Sentences to ponder: the roles of professionals and community

…I do want to suggest that something got lost along the road to professionalization. What got lost was a relationship between two people that transcended the roles of counselor and client. What got lost was our deep involvement in the community and in local communities of recovery. What got lost was our recognition of the power of community to heal and sustain people. John McKnight in his recent book, The Careless Society: Community and Its Counterfeits, argues that compassion shifted from a cultural value to a job description as paid helping roles replaced functions of families, extended families, neighbors, co-workers and friends. He argues that we don’t need more agencies or larger agencies, but that we desperately need more community. In medicalizing alcohol and other drug problems in hopes we could escape its social stigma and moral censure, we turned our backs on the power of community and created an ever-growing distance between ourselves and those we are pledged to serve. Perhaps it is time we went back and discovered what was of value along that road we didn’t take.

White, W. (2003). The road not taken: The lost roots of addiction counseling. Counselor, 4(2), 22-23.

(Photo credit: “a fork in the road” by pipiwildhead is licensed under CC BY-NC-ND 2.0.)

4 thoughts on “Sentences to ponder: the roles of professionals and community

  1. William Whites comments continue to ring true in as much as community should be centered in the work of lay and professional peers, but it’s important to not that the professionalization of peer support work (PSW) was only a small factor in this shift. The book Bowling Alone came out a year or two before this comment—in that analysis, Robert Putnam found that the forces (tv, internet, decline of civic groups, commuting) driving us as a society into our homes and away from others were ascendent. Later analyses by Picketty and other economists note how inequality is driven by the reality that the bottom 2/3 cannot afford to own a home and are forever bounded by paying rent and working the long hours to do so in jobs that Marx would find similar to those of the 18th century—utterly alienating and dreadful. The decline of community engagement, in this view, is a symptom of larger societal collapse and inequality. In Deaths of Despair, this phenomenon is also observed, especially among rural white folks. In small town America and in poorer urban cities, no one knows, or wants to know, their neighbor. So the driving forces are not the professionalization as much as the breakdown more generally. Professional PSW would do well to recognize this trend and work to increase community engagement. They can start by targeting recovery capital-especially those aspects that fall under community and social forms of capital. They can do this professionally better than as private citizens because it can be a target of evidence based practice.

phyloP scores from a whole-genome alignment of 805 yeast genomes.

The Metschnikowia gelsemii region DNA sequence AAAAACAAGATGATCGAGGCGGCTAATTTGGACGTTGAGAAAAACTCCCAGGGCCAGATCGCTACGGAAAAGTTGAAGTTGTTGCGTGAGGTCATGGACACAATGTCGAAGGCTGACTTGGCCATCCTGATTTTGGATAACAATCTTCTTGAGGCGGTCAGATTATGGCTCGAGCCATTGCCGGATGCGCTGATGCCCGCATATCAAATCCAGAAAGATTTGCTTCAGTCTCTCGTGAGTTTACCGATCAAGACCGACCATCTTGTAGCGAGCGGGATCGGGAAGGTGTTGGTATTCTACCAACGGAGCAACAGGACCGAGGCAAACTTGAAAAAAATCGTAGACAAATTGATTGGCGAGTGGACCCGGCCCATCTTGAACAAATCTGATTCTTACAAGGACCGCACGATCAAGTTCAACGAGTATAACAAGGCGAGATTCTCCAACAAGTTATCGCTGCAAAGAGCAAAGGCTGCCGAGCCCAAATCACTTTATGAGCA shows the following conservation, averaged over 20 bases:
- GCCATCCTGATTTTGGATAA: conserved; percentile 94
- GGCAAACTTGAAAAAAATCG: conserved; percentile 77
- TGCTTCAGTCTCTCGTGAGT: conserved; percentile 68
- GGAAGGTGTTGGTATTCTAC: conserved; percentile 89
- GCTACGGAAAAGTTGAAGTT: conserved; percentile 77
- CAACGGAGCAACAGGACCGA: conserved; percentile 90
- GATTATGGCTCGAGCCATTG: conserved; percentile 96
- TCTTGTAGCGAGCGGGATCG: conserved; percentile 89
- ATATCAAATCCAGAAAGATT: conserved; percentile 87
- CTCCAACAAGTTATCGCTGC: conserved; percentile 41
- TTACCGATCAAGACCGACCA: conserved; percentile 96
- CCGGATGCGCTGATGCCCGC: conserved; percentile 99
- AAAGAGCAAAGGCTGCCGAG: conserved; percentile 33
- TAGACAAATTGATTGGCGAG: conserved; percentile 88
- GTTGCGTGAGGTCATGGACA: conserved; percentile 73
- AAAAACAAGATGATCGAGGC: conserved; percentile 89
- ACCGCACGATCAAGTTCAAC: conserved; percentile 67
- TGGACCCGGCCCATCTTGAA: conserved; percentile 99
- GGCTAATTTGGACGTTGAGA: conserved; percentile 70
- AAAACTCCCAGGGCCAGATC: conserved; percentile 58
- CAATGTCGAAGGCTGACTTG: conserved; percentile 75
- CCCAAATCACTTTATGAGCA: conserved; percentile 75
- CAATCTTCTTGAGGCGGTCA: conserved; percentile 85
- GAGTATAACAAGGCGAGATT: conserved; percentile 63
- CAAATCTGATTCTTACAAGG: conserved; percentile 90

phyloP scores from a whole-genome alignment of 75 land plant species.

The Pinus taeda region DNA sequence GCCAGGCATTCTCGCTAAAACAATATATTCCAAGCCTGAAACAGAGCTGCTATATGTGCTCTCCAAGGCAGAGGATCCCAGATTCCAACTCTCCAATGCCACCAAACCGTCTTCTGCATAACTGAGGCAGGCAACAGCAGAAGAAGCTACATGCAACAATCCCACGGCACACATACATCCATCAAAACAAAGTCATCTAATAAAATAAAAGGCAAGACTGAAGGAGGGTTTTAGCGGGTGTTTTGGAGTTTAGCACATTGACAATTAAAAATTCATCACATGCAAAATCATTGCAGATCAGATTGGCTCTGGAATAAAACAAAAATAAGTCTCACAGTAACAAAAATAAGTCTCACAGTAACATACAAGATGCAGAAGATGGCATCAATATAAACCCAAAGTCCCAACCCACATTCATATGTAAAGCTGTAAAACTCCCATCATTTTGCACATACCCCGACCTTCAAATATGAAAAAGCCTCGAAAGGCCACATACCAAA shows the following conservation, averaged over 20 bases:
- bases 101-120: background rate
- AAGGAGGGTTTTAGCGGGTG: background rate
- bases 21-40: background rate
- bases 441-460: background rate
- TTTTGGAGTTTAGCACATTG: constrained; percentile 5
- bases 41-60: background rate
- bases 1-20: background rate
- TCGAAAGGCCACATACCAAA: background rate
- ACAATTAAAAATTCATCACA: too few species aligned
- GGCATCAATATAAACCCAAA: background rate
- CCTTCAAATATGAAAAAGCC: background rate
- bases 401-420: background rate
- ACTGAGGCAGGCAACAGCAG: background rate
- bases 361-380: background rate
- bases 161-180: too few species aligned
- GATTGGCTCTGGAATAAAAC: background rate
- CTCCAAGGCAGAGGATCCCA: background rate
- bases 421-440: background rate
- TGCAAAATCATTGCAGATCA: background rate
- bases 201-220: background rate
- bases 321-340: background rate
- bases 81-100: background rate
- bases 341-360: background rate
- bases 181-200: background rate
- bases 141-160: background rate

1. This was written before peers were widely integrated into the workforce, and one function of peers was to reconnect services to communities of recovery and other community-based recovery capital. As your comment implies, the nexus created by peer roles has deteriorated due to professionalization and the use of the role as a catch-all for every gap in programs/systems.

      I think you also allude to a couple of other important things. First, the “bowling alone” phenomenon sets up communities of recovery as something that runs against the cultural grain, but also has the potential to make recovery and communities of recovery very attractive and “sticky.” Second, the original recovery management and ROSC writings emphasized recovery capital as a property not just of individuals, but also of communities and challenged providers/systems to develop and support community recovery capital. Most discussions about recovery capital today seem to focus on it as a property of individuals.

      Thanks for the comment!


  2. That point about community/cultural capital in the initial conceptualization of RC – very important and completely overlooked. Also great points KD.

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